Cedric Diggory: Valiant or Villain
This post contains spoilers from Harry Potter and the Cursed Child. If you do not want to be spoiled, I suggest you stop reading now.
The original Harry Potter series presented Cedric Diggory as a brave and kind student.
Remember, if the time should come when you have to make a choice between what is right and what is easy, remember what happened to a boy who was good, and kind, and brave, because he strayed across the path of Lord Voldemort. Remember Cedric Diggory” (Goblet of Fire 724).
However, this is contradicted in Cursed Child. In the script, an alternate timeline where Cedric was humiliated during the Triwizard Tournament was presented. This led to him becoming a Death Eater and killing Neville. While an embarrassing moment may have led to some fallout, it would not have caused such a drastic change.
Despite Cedric’s short appearances in the series, he demonstrated many incredible qualities.
First of all, he was incredibly fair.
Diggory got the Snitch,” said George. “Just after you fell. He didn’t realize what had happened. When he looked back and saw you on the ground, he tried to call it off. Wanted a rematch” (Prisoner of Azkaban 180).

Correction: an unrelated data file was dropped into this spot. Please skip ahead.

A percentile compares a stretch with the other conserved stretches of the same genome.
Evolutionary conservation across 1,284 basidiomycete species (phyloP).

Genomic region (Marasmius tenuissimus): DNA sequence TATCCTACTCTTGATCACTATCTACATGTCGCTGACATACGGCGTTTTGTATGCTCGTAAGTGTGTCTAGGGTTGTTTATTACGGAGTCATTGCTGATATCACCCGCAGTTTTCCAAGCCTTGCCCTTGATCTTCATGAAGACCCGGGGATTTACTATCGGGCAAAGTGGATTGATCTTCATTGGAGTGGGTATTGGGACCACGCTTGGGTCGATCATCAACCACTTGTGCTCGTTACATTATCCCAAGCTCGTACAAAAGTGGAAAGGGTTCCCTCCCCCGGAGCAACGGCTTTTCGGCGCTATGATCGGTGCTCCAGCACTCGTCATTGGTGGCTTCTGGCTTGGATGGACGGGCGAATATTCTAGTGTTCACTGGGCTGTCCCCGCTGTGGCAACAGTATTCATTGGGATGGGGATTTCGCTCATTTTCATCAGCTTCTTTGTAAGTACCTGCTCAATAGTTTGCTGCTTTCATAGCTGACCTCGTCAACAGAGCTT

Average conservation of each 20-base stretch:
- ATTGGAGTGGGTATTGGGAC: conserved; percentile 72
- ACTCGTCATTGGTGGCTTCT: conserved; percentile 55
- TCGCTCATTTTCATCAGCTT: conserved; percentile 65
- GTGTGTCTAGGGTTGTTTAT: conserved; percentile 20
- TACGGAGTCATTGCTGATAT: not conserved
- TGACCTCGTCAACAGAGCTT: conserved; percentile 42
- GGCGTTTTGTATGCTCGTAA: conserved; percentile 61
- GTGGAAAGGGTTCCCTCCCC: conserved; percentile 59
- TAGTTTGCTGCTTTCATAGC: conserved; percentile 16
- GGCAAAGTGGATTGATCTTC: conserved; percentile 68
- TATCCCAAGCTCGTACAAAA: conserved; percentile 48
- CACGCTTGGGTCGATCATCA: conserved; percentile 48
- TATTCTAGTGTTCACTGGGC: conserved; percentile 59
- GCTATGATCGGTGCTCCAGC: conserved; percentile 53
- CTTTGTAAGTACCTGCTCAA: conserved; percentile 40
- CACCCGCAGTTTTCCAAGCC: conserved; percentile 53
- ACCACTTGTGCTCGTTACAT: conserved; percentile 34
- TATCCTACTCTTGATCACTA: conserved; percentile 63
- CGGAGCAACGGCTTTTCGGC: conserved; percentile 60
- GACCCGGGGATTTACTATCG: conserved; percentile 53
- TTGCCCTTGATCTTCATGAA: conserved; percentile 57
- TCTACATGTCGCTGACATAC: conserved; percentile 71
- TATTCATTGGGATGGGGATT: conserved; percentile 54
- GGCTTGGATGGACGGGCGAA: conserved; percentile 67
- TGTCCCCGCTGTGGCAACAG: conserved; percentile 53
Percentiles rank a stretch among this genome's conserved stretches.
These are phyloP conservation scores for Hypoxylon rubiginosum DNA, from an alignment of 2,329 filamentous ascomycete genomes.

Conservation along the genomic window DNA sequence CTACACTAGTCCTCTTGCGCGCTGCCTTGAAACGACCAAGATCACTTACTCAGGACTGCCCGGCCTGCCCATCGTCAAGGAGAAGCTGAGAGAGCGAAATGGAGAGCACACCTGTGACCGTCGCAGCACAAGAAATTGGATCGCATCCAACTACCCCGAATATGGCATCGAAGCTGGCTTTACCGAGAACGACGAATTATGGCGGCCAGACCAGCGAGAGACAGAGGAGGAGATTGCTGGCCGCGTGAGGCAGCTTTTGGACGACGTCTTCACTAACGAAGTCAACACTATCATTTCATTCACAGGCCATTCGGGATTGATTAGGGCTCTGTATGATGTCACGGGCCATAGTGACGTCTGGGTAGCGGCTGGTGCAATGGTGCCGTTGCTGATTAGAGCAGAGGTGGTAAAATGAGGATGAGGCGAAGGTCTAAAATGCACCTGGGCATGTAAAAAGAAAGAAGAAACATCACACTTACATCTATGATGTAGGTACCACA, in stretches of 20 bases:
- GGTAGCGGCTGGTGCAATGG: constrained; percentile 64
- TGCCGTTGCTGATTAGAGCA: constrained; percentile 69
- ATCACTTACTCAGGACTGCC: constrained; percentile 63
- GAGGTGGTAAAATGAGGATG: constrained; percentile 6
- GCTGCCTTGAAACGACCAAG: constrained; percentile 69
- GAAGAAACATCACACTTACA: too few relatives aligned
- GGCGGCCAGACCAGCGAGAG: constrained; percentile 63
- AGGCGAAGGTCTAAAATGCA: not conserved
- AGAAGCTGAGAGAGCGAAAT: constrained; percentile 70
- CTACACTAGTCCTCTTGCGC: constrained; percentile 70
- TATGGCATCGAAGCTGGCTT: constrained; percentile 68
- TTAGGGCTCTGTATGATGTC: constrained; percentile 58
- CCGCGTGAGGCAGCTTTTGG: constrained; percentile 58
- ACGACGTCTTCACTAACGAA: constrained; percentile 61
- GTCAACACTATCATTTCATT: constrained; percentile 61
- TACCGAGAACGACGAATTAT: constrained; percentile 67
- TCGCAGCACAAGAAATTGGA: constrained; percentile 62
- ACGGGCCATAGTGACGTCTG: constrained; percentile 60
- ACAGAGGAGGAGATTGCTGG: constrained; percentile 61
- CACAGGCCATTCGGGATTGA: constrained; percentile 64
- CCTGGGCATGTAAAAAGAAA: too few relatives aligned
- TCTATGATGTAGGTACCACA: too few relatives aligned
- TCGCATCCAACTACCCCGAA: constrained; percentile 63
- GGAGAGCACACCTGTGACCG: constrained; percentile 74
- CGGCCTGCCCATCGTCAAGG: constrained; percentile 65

Plus, he exemplified the traits of Hufflepuff House when he repaid the debt he owed to Harry after he clued him in on the egg.
I owe you one for telling me about the dragons. You know that golden egg? Does yours wail when you open it?”
“Yeah,” said Harry.
“Well . . . take a bath, okay?”
“Take a bath, and — er — take the egg with you, and — er — just mull things over in the hot water. It’ll help you think” (Goblet of Fire 431).
Also, he tried to make life easier for Harry during the tournament.
He wasn’t attracting nearly as much unpleasantness in the corridors anymore, which he suspected had a lot to do with Cedric — he had an idea Cedric might have told the Hufflepuffs to leave Harry alone, in gratitude for Harry’s tip-off about the dragons” (Goblet of Fire 389/390).
In addition, he was noble and insisted Harry take the Triwizard Cup when they reached it together.
You take it. You should win. That’s twice you’ve saved my neck in here” (Goblet of Fire 633).
Some of these acts still would have occurred in the alternate timeline. Cedric’s bravery, loyalty, and kindness are testaments to the extraordinary character he was. His unfair and tragic death inspired many students to take up the fight against Voldemort, which would not have happened had he not been the wonderful man he was. Cedric’s death left a lasting impact on the characters and us, the readers, as well. When he died, he demonstrated how cruel and unfair the world can be. However, it also showed how the loss of one life can impact so many others.
Taking into account everything he did and was, how is it possible that this selfless character goes from a valiant hero to a villain in a single moment?